While our federal government and most state governments continue to fight the use of cannabis for medical and recreational uses, the Centers for Disease Control and Prevention (CDC) announced that overdoses on drugs not called cannabis accounted for 38,329 deaths in 2010, making it the leading cause of injury death in the United States. For people aged 25-64, more die from drug overdose than car crashes.

The Drug Policy Alliance, along with many organizations in the United States, is recognizing the epidemic this Saturday on International Overdose Awareness Day, August 31. We at HIGH TIMES would like readers to reflect on the devastating statistics of drug overdose in this country and how more enlightened laws, especially legalization of adult cannabis use, can work to avoid many of these deaths.

Drug overdose deaths have more than doubled since 1999. According to CDC, 60 percent of the overdose deaths in 2010 were related to prescription pharmaceuticals and of those 22,000+ deaths, three-out-of-four related to opioid painkillers (like Oxycontin, Vicodin and Dilaudid) and three-out-of-ten related to benzodiazepenes (like Valium, Xanax and Ambien); some overdoses included both opioids and benzos).

Cannabis is well known to work synergistically with opioids to kill pain; medical marijuana patients studied in Berkeley reported cutting back their opioid prescriptions by a third to half. Cannabis is also great for mood, anxiety and insomnia, some of the conditions benzos are prescribed to treat. How many of those 22,000+ deaths would have been avoided if medical cannabis had been a legitimate treatment option?

One potential cause of the doubling in prescription overdoses can be traced to their marketing. Prior to 1997, advertisement for pharmaceuticals was extremely limited. Thanks to a rule change at the FDA that year, Big Pharma was freed up to market its drugs direct to the consumer (DTC). The United States and New Zealand are the only countries that allow DTC drug ads; in other nations, Big Pharma is mostly limited to marketing to physicians. In 1995, Big Pharma spent $340 million advertising its drugs mostly to doctors and hospitals. In 2009, that figure was $4.5 billion, an increase of over 1,300%.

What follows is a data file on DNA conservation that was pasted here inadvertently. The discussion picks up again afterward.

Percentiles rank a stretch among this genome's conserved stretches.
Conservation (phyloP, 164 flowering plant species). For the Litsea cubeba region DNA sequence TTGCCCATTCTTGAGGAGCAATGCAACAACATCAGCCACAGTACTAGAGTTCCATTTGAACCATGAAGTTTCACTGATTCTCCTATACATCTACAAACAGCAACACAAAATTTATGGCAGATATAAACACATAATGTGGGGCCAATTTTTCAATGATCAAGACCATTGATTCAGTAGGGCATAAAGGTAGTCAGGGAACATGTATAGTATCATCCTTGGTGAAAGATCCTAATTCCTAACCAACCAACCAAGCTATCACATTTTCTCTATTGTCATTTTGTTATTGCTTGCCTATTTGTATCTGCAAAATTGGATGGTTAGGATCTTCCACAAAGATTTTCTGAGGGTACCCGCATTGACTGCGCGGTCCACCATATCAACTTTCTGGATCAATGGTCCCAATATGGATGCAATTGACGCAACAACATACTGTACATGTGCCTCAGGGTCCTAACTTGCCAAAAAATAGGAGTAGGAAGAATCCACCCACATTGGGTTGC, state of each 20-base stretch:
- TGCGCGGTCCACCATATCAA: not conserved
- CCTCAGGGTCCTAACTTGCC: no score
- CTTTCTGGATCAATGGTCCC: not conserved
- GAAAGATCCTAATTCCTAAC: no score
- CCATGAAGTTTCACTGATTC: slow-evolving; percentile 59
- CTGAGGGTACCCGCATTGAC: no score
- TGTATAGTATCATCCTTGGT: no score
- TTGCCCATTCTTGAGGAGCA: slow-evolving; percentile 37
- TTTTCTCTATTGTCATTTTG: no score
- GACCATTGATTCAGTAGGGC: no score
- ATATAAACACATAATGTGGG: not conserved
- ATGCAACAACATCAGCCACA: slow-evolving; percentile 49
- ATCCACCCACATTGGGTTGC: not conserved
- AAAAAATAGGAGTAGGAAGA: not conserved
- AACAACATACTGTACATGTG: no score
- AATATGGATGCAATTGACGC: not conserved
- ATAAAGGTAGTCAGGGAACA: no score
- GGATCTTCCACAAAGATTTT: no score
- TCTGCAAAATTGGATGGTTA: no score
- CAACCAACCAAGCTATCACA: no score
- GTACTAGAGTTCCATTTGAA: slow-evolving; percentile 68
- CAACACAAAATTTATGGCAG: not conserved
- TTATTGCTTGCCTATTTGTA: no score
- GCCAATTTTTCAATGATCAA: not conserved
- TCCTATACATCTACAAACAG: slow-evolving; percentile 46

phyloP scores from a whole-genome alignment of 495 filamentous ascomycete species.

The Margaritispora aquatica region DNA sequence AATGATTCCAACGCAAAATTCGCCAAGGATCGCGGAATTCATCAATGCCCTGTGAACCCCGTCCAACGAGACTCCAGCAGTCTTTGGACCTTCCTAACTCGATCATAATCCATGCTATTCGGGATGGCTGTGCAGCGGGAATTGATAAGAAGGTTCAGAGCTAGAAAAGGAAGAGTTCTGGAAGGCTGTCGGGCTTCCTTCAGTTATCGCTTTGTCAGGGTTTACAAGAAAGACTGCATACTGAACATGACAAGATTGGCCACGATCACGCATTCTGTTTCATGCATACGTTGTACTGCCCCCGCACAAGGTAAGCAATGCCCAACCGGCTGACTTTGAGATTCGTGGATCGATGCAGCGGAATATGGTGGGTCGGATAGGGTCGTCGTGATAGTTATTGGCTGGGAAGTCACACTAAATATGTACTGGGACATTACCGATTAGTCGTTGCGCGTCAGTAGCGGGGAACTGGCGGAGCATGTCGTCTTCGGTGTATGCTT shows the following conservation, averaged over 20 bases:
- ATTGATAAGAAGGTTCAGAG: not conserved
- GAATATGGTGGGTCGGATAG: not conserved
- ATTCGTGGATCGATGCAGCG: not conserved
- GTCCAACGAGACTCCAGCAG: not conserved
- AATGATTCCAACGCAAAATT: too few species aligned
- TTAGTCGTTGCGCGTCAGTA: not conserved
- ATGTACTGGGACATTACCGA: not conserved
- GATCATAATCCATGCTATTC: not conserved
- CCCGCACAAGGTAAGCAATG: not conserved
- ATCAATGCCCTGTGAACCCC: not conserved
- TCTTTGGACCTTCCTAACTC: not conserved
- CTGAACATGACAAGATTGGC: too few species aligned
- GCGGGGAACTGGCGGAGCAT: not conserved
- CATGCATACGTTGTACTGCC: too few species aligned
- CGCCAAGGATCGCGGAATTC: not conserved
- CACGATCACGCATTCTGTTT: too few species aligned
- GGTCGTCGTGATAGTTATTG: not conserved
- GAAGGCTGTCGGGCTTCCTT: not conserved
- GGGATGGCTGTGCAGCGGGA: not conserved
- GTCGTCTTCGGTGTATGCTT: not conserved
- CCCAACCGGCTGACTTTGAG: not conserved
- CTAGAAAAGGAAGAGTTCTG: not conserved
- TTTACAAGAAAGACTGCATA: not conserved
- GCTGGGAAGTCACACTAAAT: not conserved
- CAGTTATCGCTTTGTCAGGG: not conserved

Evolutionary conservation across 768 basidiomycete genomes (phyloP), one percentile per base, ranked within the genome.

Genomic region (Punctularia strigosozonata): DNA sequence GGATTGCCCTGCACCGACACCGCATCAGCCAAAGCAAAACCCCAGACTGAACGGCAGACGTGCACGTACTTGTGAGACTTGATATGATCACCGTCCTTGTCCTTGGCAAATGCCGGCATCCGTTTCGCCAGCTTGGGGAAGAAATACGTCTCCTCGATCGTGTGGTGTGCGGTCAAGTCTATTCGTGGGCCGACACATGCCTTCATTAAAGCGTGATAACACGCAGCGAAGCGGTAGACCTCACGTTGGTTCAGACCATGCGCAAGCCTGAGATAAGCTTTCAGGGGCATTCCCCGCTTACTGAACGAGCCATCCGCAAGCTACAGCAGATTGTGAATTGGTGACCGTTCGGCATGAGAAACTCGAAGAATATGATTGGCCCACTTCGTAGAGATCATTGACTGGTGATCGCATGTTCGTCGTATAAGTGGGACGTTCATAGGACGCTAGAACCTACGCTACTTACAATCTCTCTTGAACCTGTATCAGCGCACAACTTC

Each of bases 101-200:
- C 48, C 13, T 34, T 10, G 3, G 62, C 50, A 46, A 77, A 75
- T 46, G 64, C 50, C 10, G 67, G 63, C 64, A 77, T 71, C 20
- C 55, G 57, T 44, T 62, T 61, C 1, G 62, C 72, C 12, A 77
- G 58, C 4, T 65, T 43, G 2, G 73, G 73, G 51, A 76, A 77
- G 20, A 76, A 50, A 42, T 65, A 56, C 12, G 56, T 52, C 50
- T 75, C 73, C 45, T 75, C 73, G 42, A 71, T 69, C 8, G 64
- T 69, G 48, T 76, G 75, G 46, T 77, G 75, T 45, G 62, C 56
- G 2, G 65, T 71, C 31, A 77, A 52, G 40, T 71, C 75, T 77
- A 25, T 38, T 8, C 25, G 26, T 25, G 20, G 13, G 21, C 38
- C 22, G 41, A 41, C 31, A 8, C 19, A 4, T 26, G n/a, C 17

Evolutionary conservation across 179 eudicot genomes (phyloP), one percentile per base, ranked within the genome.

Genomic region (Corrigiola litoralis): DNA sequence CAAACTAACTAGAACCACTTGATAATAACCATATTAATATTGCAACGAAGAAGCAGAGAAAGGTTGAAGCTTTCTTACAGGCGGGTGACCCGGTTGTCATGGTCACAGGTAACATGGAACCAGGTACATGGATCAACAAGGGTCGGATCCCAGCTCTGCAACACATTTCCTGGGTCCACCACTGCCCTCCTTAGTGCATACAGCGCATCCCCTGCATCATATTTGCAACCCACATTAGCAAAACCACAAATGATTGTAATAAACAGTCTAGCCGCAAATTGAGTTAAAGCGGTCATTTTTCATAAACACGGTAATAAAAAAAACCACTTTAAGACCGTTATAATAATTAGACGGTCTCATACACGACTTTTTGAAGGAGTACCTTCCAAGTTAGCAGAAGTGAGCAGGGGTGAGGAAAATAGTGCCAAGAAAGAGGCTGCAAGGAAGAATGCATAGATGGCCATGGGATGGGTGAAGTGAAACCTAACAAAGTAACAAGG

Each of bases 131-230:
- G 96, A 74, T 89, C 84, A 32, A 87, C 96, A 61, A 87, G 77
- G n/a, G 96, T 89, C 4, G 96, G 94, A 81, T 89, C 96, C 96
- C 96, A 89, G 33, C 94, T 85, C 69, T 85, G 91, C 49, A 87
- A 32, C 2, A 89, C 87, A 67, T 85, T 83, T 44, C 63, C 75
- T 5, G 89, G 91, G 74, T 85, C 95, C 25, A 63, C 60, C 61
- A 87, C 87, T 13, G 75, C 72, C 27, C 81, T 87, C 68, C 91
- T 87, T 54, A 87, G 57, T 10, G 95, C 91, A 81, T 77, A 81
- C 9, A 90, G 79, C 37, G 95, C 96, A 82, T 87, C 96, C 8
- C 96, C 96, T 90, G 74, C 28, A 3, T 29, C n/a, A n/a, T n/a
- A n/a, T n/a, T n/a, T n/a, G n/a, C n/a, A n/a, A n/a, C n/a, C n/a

For the other 40 percent of drug overdoses related to illicit drugs, we’d like to note that the widespread use of drug testing in academia and for employment is incredibly biased against the cannabis consumer. Marijuana metabolites will be detectable long after metabolites of cocaine, methamphetamine, heroin and other drugs flush from the system, and few schools or jobs are testing for alcohol abuse. This creates a perverse incentive for those who want to use recreational drugs to choose ones that, unlike cannabis, can cause a fatal overdose.

And in the unfortunate case that someone does overdose, laws criminalizing possession of cannabis and other drugs work to prevent witnesses from calling for emergency medical help, lest the witnesses be arrested and jailed. Drug Policy Alliance has been working since 2007 to pass “911 Good Samaritan” laws in 13 states and Washington DC. These laws provide some immunity from arrest and prosecution for drugs if the possessor is calling 911 to respond to a drug overdose.

This is a good start, but keep in mind that the legalization of cannabis possession in Washington and Colorado has freed every pot smoker to call 911, not just for drug overdoses but also for reporting criminal activity. That sounds much better, don’t you think?